Software Infrastructure for Business Value

Neil Ward-Dutton

The seven elements of Cloud Computing's value

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Back in June I was invited to speak as part of the London leg of TIBCO's NOW roadshow, which focused primarily on Cloud computing and TIBCO's new Silver offering (you can see what we think about that specifically in this report).

My job was to talk about "articulating the value of Cloud computing". This was a fun challenge: so much of the talk about Cloud today starts by arm-waving at the 30,000ft level - and then zooms right down to the level of "virtualised compute resources" and "dynamic scalability". What I hadn't seen so much of was an attempt to map out more of a big picture of the value that Cloud computing can potentially deliver in the context of other approaches to consuming IT infrastructure resources.

So after reading countless blogs, conference proceedings, customer stories and news articles, I sat and stared at a blank piece of paper for a while, thinking about how I could pull all the different perspectives together to show one picture that captures all the different ways in which Cloud computing can potentially deliver value. This is what I ended up drawing and presenting in my talk:

You can see that there are seven elements of value I've highlighted, and they fall into three "value types": economic, architectural and strategic.

  • The economic value of Cloud is largely about being able to align the timing and size of the investments you make with the value you receive - variously referred to as "pay as you go", "pay as you grow". You don't pay $millions for infrastructure that only delivers value months or years later; you pay for what you actually need, when (or soon after) you use it. And you don't purchase an asset that then depreciates (like crazy).
  • The architectural value of Cloud is about having an simple, consistent abstract environment presented to developers and operations folks that hides a lot of complexity, making it much quicker and easier to develop and deploy applications.
  • The strategic value of Cloud might be easily conflated with the economic value, but I think it's different. It's this: Cloud platforms help you focus on what makes your organisation more effective and different, and leave all the other stuff to a third party that is dedicated to doing a great job for a competitive price. This is about focus and it's also about avoiding having to train people to do things that fundamentally don't add value to your organisation (think "Lean IT" if you like.)

Have I captured all the potential elements of Cloud computing value? I'm 95% sure I have - but if I've missed something please let me know! Either way, the discussions I've had around this picture so far make me think that it's a useful model for exploring different Cloud propositions as stated today and comparing them. What do you think?


I like the concept!

Virtualization is not a requirement for something to be called a cloud. It is an architectural feature enabling operational efficiency for the provider. There are "clouds" that are based on real hardware, not VMs:

Also, don't forget about Network resources in the center of the circle - these are also part of the Cloud's offering.

Good summary. Nice graphics. Maybe just call out innovation more explicitly under the strategic value element: Cloud Computing facilitating the unleashing/catalyzing of experimentations and prototyping. Other serendipities: fostering new business models and potential game changing transformations of the game industry; telecom and the mobile industry; technology-centric start-ups and perhaps even the VCs.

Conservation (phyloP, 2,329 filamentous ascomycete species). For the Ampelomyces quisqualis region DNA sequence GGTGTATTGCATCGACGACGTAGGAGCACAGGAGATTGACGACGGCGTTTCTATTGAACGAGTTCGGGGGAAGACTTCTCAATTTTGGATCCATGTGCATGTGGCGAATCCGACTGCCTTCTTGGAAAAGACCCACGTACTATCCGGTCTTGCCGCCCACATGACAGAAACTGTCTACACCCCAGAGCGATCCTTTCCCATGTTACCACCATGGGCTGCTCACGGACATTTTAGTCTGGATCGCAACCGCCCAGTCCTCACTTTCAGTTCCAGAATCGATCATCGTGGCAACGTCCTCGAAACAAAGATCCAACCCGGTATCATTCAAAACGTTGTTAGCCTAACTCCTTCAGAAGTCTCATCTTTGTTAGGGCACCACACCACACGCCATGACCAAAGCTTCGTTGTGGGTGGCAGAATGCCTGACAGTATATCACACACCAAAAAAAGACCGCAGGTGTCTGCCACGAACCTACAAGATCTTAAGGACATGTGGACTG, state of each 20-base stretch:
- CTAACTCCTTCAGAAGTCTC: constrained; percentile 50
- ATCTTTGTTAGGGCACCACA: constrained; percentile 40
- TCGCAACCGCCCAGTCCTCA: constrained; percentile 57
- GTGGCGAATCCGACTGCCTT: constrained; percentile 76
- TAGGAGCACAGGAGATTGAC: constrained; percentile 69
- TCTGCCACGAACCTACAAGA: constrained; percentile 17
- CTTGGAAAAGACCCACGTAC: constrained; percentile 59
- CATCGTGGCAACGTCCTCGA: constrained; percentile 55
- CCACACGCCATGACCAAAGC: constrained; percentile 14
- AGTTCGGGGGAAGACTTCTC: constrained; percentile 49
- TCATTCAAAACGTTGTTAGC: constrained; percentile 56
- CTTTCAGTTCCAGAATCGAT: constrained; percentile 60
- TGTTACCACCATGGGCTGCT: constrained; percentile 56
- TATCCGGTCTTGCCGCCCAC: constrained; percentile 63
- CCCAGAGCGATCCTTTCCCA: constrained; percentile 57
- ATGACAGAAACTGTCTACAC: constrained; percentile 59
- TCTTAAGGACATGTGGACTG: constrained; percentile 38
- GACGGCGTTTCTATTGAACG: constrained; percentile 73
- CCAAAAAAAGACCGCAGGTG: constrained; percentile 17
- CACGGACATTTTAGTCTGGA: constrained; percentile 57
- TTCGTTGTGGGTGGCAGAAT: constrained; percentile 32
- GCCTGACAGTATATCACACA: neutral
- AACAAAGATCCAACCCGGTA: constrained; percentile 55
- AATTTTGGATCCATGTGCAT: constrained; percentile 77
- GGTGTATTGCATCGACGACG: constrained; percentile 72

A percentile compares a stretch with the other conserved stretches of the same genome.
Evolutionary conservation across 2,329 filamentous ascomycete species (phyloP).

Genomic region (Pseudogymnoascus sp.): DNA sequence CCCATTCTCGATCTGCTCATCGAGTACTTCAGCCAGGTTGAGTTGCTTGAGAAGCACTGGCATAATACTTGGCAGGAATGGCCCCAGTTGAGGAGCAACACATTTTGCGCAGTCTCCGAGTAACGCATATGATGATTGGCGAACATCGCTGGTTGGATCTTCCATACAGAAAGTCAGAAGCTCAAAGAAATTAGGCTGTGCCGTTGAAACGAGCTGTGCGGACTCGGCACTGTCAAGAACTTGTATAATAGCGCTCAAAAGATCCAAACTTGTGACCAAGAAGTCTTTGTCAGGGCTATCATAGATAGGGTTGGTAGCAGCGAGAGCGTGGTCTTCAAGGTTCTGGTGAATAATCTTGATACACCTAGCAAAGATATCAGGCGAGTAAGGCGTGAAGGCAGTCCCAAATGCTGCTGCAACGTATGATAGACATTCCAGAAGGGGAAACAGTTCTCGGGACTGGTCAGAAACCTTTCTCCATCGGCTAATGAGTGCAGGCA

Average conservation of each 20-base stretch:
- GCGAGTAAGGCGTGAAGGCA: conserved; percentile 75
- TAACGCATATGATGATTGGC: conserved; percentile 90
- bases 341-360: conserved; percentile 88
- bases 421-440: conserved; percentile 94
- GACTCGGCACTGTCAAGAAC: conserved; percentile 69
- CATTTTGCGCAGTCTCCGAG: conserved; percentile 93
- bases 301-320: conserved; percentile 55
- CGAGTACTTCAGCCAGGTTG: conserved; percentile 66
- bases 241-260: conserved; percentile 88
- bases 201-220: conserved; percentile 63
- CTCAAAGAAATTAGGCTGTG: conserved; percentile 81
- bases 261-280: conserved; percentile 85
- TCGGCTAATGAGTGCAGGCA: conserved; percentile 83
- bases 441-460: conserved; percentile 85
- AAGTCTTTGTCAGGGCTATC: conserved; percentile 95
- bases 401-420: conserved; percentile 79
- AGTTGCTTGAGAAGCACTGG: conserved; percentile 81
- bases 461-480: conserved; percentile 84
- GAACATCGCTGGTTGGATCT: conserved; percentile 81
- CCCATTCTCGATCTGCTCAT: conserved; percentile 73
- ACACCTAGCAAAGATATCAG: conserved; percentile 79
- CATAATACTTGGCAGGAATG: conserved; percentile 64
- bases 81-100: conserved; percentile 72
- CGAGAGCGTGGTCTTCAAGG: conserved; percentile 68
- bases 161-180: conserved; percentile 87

Solid analysis. In particular, I agree that cloud offers Lean IT benefits. This argument can be further strengthened by stating that the on-demand availability of cloud resources supports Lean's requirement that resources be utilized on a Just-In-Time basis. IOW, Lean IT = JIT IT, and cloud is a JIT platform.

David Hurwitz

Neil you mentioned exactly the correct points showing advantages of cloud and SaaS in general, we're in that business already for 4 years and were first to provide system and network monitoring solutions in the cloud

Your chart highlights the key features of Cloud Computing in a way that makes this technology easy to understand even for anyone without a technical background. Great work!


Great presentation. I am all for Cloud Computing. But as it starts to be more popular, the question to be asked is this: Are enterprises ready to make this big switch? Sure, the numbers don't lie, IT is more profitable and yields greater ROI, etc. But if I had to play the devil's advocate and take it further, are Enterprises ready to dissociate themselves with their Hardware? the Data? What about Hardware sales to provide to the enterprise..Think of it such as the switch to the Electric car and the Oil lobbyists..time will tell.

Neil -

I'm tempted to add an eighth element and that is "Consistency" across distributed operational environments.

If you consider that one of the charactoristics of "cloud computing" is the idea of a centralized structure for the distribution of applications and data, then it becomes possible to consider the potential benefit of being able to make distributed reporting and business intelligence more consistent across a given enterprise.

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Lean's requirement that resources be utilized on a Just-In-Time basis

Neil Ward-Dutton, founder and Research Director of MWD Advisors offers his perspective on key software infrastructure issues, IT-business alignment and related things.

Neil Ward-Dutton

Neil Ward-Dutton is a co-founder of and Research Director at Macehiter Ward-Dutton, View more


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